“If I want peace, quiet and a form of escape, I happily make my way to the lab and down to the molecular world,” says Miklós Kellermayer, Director of the Department of Biophysics and Radiation Biology, Dean of the Faculty of Medicine, visiting the Békésy György Biophysical Research Center’s optical tweezer laboratory at the Basic Medical Science Center (EOK).
According to Dr. Kellermayer, both the method and the lab play a very important role in his career, and perhaps the most heartwarming story of his life is related to the optical tweezer. In 1996, Dr. Kellermayer worked in the lab of Henk L. Granizer at the University of Washington in the United States, where he built his first optical tweezer device which was used to stretch titin molecules. This was the Golden Age of the optical tweezer, which was considered a novelty at the time, and it raised the attention of Dr. Samuel Lehrer, a visiting professor from Boston.
“Did you build this apparatus?” Professor Lehrer asked.
“Yes,” answered Dr. Kellermayer.
“Are you a physicist?”
“No, I am a physician!”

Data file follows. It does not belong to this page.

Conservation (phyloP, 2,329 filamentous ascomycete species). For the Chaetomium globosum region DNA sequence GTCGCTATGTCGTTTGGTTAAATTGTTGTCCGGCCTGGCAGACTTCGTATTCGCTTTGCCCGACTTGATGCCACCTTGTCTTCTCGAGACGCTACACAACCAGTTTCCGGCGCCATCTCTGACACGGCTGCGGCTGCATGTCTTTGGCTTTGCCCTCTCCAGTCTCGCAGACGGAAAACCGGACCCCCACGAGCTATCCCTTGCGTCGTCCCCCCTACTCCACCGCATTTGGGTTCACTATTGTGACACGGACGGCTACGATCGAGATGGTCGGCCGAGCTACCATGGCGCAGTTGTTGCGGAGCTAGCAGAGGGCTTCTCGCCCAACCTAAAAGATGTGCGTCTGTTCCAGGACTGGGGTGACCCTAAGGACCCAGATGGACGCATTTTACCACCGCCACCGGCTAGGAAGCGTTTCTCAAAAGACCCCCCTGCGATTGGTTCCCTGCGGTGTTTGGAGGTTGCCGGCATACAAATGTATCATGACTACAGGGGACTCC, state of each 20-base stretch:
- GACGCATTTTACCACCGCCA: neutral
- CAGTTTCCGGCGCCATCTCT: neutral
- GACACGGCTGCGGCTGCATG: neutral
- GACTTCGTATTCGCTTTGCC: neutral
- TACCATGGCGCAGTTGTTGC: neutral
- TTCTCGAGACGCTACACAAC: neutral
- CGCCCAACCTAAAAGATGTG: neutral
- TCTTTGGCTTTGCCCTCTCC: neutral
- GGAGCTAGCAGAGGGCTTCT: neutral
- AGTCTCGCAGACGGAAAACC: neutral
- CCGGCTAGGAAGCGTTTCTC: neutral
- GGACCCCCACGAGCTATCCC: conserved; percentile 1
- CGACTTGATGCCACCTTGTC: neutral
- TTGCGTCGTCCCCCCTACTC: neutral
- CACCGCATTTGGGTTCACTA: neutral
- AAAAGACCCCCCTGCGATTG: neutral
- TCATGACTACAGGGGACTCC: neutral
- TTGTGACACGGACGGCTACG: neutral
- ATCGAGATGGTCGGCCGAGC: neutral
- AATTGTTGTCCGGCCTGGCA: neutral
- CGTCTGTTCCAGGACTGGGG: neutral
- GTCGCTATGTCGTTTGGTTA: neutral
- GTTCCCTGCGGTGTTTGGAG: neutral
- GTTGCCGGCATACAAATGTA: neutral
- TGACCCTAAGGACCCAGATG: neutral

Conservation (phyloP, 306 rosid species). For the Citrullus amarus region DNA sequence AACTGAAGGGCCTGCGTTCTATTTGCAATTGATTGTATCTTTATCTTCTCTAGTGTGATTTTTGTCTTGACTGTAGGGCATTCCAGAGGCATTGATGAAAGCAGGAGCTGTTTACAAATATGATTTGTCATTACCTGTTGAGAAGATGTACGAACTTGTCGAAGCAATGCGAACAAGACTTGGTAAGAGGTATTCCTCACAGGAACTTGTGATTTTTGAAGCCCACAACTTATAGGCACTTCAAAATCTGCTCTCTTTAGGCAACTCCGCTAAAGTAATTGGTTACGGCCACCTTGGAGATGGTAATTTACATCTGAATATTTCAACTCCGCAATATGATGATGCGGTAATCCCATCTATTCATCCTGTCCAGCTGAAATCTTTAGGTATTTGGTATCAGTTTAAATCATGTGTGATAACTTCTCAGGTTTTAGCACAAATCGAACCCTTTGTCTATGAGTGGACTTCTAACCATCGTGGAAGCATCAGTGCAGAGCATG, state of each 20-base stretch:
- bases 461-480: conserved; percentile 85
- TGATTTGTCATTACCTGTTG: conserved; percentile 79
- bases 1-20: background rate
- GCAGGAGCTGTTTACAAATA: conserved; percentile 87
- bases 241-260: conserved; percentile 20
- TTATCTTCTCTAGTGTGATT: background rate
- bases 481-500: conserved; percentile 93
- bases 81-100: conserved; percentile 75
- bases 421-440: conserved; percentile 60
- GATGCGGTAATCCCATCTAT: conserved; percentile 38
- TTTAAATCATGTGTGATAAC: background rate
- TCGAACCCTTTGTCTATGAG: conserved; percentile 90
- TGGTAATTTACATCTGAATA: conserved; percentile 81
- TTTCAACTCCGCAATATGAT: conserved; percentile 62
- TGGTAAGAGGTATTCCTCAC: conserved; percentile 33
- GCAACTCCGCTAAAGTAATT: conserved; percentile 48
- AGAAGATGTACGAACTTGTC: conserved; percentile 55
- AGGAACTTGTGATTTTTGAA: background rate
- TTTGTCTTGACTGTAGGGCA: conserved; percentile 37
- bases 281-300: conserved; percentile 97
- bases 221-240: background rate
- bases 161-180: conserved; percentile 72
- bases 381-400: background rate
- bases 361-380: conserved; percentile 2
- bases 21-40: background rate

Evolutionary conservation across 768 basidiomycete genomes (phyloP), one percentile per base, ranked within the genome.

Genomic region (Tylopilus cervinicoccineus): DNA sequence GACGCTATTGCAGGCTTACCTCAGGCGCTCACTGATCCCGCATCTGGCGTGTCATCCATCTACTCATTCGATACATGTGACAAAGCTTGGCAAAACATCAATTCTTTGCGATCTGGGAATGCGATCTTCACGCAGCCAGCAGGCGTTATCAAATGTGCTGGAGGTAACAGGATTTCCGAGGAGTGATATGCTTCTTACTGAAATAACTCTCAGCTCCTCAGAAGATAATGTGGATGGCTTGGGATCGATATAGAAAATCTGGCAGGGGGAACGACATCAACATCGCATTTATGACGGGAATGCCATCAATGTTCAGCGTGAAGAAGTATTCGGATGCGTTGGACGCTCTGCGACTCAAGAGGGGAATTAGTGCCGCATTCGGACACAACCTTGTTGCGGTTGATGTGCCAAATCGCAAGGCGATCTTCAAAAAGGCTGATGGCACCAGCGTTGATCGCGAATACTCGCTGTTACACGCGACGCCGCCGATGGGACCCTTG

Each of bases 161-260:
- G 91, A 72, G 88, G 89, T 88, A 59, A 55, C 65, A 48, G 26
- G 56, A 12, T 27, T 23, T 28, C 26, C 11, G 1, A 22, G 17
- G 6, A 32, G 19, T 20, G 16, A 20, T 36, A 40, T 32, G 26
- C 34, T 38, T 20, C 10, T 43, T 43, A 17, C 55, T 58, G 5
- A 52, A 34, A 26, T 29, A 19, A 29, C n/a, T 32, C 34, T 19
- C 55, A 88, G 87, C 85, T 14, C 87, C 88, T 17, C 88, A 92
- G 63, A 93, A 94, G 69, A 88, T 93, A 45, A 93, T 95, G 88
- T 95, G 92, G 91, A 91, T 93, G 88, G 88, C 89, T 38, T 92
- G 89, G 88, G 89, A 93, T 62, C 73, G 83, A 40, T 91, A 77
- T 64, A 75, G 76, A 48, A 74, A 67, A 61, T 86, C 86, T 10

“Don’t tell me, are you Hungarian?”
This dialogue took place between them, and Professor Lehrer later explained that his boss, the director at the Boston Biomedical Research Institute, was Dr. János Gergely, who was also Hungarian. Professor Lehrer told him that Dr. Gergely did not know what “impossible” was, and that that characteristic is how he identified Hungarians. This meeting was confidence building and inspiring, says Dr. Kellermayer, who would have otherwise liked to pursue a career as an architect. Life had brought him down the path of medicine, but the urge to plan, draw, create and build something with one’s own two hands, stayed.
The Basic Medical Science Center’s first optical tweezer device was also built by Dr. Kellermayer; he brought it home to Budapest from Pécs after becoming department director in 2008. The sophistication of the device is illustrated by the fact that a talented PhD student can learn how to operate the instrument in about two years, according to Professor Kellermayer’s experience. The device also requires optical, electronic design and computer programming. Recently, a new generation of Dutch-developed optical tweezers have been acquired, and currently, a world-class, impressive center has been established at the department, where molecules can be tested in an in vivo environment. Still, Dr. Miklós Kellermayer says that to this day, the optical tweezer device he built himself, and is still in use, is the closest to his heart.
You can read more about ongoing university research related to optical tweezers in our previous article.
Translation: Faye Gillespie
Photo Credit: Attila Kovács – Semmelweis University
In our article series entitled “My University”, we ask university citizens to show their favorite university location, and discuss its importance to them. These articles are a part of the celebration of Semmelweis University’s 250th anniversary year.